One of the major cancer cure problems is that oncologists do not have to deal with a single disease, but a number of them. It is a group of more than 100 different diseases that are capable of erupting anywhere in the body. Although cancers are alike in a few ways, they are very different in the manner that they grow and spread.
Different cancers respond to treatment in different ways, which is why doctors cannot come up with a single way to treat all of them. A combination of different factors such as genes and habits determine how one individual’s organs will respond to treatment as opposed to another’s. Symptoms like weight loss, shortness of breath, nausea, belly pain, and fever after treatment further increase cancer cure difficulties.
Understanding cancer cell growth and survival
Even the cancer cells with the same tumor are fully capable of behaving differently. The technical term for this phenomenon is heterogeneous, and its consequences have been visible only in the last few years. Further studies have enforced this phenomenon, and now it is widely known. Since biopsies are generally collected from the same spot in a tumor, heterogeneity has major implications for improving therapies and diagnostics. Another corollary of this phenomenon is that one targeted therapy will not be able to remove all cancer cells on its own.
How do cancer cells survive and thrive?
All cancer cells divide rapidly and need to endure a certain degree of stress to their DNA. Fast growing cancers act according to the fine balance between repair and DNA damage. However, genetic changes add up over time and this looks like rapid evolution, where mutations can cause even higher levels of expansion. This further contributes to the concept of heterogeneity mentioned above. In other words, the cancer treated today will be different from the one you treat in a few weeks, thereby becoming one of the cancer treatment difficulties.
Modern analysis and sequencing have made it possible to keep track of cell evolution and predict changes before they occur. However, there is no guarantee than even a precise combination of targeted therapies will be effective, especially when adequate cancer cells survive initial treatment.
Cancer cells can hide
Cancer cells are very different from other cells within our bodies. Some of them even possess the ability to hide from our immune systems, or even suppress initial immune responses. At times, a chemical compound is added to cancer cell DNA, allowing it to suppress the activities of some genes. As a result, the dangerous cells are now less likely to be attacked by the body’s immune system, eliminating the chances of a cancer cure.
Cancers evolve with treatment
Many experts feel that personalized cancer cure treatment, although suitable for several patients, does not take into account the fundamental premise that cancer cells evolve during treatment. As a result, chemo drugs which are very effective in the initial period are found to have reduced effects over time. The cancer cells’ internal wiring is rerouted, restoring the tumor’s ability to spread.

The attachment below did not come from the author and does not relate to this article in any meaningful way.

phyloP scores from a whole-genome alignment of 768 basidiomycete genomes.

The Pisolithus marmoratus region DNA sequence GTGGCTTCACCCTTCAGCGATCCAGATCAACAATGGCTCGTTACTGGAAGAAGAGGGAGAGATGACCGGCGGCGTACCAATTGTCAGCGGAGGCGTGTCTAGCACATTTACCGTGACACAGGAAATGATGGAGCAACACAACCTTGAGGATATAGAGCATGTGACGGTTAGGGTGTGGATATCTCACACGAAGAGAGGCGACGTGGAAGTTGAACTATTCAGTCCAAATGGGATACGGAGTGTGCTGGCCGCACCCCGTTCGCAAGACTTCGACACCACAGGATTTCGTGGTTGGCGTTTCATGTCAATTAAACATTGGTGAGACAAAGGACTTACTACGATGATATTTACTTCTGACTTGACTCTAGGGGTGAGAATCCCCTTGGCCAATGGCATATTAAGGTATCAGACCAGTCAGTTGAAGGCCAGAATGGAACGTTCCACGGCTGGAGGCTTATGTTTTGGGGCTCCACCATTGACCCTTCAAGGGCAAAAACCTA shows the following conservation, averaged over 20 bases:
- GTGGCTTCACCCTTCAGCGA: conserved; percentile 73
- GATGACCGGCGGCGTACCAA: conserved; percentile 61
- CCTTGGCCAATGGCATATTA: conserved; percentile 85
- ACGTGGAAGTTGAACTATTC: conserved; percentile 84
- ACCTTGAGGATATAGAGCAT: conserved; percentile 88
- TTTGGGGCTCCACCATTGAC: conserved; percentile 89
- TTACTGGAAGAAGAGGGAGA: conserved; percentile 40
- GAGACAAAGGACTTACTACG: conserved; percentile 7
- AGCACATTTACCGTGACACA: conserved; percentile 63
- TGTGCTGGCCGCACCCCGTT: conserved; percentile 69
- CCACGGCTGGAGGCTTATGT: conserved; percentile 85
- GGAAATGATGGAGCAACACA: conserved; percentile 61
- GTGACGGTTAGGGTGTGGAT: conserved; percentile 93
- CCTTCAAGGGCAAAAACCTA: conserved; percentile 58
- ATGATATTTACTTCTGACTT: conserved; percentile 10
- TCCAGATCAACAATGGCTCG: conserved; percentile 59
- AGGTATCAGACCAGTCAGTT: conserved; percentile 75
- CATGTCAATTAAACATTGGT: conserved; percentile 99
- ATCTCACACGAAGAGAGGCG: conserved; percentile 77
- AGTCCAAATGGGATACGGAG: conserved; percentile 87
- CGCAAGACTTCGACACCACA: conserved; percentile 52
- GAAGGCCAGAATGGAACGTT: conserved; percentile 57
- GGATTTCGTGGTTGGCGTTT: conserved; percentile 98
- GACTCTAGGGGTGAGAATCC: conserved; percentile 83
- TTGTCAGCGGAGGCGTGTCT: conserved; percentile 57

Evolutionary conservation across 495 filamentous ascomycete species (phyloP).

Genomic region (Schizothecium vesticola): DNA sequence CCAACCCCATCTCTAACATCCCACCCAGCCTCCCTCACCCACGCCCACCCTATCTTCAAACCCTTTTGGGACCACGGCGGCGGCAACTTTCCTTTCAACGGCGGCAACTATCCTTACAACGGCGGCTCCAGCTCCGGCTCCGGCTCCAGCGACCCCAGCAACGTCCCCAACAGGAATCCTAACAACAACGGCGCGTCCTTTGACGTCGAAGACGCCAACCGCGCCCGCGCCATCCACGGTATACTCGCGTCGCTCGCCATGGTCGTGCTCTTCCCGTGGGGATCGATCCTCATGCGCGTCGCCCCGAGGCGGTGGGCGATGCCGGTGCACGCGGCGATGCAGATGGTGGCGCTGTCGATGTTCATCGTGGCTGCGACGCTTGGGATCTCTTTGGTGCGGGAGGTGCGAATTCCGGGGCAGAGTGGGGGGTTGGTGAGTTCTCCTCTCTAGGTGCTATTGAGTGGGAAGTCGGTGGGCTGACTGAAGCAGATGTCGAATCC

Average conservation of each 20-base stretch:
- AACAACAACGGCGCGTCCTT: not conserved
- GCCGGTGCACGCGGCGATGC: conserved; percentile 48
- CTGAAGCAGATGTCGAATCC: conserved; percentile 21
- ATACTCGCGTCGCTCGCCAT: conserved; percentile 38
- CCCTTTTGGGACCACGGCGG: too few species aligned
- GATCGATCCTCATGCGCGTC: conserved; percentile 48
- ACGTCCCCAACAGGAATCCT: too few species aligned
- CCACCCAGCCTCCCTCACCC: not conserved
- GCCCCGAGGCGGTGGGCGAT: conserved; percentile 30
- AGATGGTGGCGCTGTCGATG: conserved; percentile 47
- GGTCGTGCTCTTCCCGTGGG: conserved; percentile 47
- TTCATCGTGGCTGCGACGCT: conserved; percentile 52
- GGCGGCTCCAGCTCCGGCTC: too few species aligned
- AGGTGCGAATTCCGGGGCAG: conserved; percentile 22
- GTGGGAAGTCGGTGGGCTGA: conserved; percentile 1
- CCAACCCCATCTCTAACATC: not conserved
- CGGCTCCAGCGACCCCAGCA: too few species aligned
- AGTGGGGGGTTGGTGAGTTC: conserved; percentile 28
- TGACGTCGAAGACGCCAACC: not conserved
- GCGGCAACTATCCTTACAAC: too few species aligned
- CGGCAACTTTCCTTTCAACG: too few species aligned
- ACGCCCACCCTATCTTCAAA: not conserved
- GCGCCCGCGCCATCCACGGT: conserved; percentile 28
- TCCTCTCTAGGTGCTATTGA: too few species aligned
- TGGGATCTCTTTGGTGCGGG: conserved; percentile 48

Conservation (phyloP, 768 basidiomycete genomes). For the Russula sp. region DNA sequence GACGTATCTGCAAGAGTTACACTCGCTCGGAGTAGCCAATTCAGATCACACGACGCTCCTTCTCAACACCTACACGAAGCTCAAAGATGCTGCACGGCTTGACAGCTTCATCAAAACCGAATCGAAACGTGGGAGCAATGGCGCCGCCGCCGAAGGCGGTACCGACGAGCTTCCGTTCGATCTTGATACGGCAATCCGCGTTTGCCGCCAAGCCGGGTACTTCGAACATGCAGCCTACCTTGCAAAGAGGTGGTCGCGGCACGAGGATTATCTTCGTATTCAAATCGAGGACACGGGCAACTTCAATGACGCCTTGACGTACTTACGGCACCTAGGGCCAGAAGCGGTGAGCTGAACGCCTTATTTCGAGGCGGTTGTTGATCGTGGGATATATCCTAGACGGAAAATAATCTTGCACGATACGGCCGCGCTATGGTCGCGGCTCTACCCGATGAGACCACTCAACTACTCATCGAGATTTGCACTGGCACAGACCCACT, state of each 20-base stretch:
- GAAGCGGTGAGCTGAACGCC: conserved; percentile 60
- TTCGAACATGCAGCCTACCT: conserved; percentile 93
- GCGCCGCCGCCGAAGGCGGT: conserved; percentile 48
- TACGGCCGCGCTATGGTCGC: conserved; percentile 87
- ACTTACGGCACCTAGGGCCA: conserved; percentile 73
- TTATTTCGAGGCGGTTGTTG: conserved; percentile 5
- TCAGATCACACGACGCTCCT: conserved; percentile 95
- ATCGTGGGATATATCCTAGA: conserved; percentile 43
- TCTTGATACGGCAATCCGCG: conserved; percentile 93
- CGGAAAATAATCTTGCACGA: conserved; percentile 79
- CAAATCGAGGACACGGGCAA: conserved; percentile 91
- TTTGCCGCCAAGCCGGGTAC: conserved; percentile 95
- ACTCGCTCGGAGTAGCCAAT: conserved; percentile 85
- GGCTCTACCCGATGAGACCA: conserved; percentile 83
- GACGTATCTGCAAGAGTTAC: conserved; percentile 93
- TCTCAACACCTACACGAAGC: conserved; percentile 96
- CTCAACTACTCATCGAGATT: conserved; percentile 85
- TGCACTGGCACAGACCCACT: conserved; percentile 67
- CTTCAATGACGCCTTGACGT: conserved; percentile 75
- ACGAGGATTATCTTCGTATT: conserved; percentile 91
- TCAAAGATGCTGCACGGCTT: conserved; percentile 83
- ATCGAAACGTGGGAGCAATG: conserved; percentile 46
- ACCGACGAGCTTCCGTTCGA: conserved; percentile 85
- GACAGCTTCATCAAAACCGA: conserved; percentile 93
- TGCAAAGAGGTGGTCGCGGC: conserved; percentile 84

Also Read: Use of stem cell therapy in cancer treatment
Cancer immunotherapy research at JAX
Malignant growth immunotherapy, utilizing the body’s own insusceptible framework to target and obliterate disease cells, is one of the most energizing fields in biomedical exploration. The fervor is justified, and there have been fantastic triumphs in human patients. However, challenges remain — numerous patients don’t react to the treatments for reasons not completely comprehended, and there have been a few issues with poisonousness following too solid an insusceptible reaction. JAX Professor Karolina Palucka, M.D., Ph.D. , is attempting to all the more likely comprehend the unpredictable exchange between the human resistant framework and malignancy. To do this, she is building up a unique mouse framework that gives an exploratory model utilizing both human tumor tissue and human resistant cells. She is additionally examining how to expand reaction to a class of medications — checkpoint inhibitors — that block invulnerable cell hindrance and advance malignant growth cell devastation. One strategy is to upgrade the extension or actuation of executioner T cells through malignant growth antibodies. It’s a fragile parity, as overstimulation can prompt the poisonous reactions referenced beforehand, however cautious control can yield a very compelling malignancy pulverizing reaction.
Malignant growth stays a troublesome malady to treat, yet the rising treatments are progressively viable. As we approach another decade, it is fascinating to conjecture what we will have the option to do when we move into the 2020s. What treatments will be accessible that appear to be far off today? While inside and out fixes will probably stay subtle, we might be ready near the precarious edge of a significant advance or even jump forward in our capacity to treat malignant growth regardless. Malignant growth’s multifaceted nature won’t disappear, however our capacity to comprehend and control disease cells — just as stifle and execute them — will keep on quickening.